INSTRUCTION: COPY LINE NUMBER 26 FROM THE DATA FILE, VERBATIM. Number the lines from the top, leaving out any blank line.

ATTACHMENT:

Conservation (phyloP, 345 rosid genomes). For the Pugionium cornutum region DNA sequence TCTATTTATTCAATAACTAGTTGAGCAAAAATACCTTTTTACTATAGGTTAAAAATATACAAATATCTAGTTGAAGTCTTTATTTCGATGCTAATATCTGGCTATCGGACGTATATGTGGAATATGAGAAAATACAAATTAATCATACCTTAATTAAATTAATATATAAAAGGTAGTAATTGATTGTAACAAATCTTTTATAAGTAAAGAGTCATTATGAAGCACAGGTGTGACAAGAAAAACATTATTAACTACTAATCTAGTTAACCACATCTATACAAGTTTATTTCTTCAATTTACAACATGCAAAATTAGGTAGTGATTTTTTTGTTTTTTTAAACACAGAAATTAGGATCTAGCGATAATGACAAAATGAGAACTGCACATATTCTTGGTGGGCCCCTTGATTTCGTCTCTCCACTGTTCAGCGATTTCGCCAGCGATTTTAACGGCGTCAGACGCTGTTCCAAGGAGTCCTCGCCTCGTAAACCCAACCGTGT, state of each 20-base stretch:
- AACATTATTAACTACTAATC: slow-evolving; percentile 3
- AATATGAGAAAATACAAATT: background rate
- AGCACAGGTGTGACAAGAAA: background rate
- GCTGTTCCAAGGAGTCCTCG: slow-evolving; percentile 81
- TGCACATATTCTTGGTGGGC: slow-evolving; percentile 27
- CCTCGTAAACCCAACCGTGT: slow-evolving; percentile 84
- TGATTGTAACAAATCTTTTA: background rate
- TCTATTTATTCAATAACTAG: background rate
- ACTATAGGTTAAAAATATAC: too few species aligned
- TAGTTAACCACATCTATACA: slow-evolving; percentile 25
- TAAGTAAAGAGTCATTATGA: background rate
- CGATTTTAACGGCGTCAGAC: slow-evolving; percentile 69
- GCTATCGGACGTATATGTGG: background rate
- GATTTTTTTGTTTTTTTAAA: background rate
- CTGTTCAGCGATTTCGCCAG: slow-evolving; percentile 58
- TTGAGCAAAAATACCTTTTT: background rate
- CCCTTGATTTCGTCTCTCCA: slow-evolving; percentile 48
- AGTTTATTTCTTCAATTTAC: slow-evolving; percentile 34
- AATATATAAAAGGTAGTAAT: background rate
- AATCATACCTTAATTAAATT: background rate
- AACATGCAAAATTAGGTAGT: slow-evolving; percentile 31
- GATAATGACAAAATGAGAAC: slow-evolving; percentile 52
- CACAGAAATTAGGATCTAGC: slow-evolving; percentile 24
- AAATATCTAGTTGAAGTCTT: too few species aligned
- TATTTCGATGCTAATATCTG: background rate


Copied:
- TATTTCGATGCTAATATCTG: background rate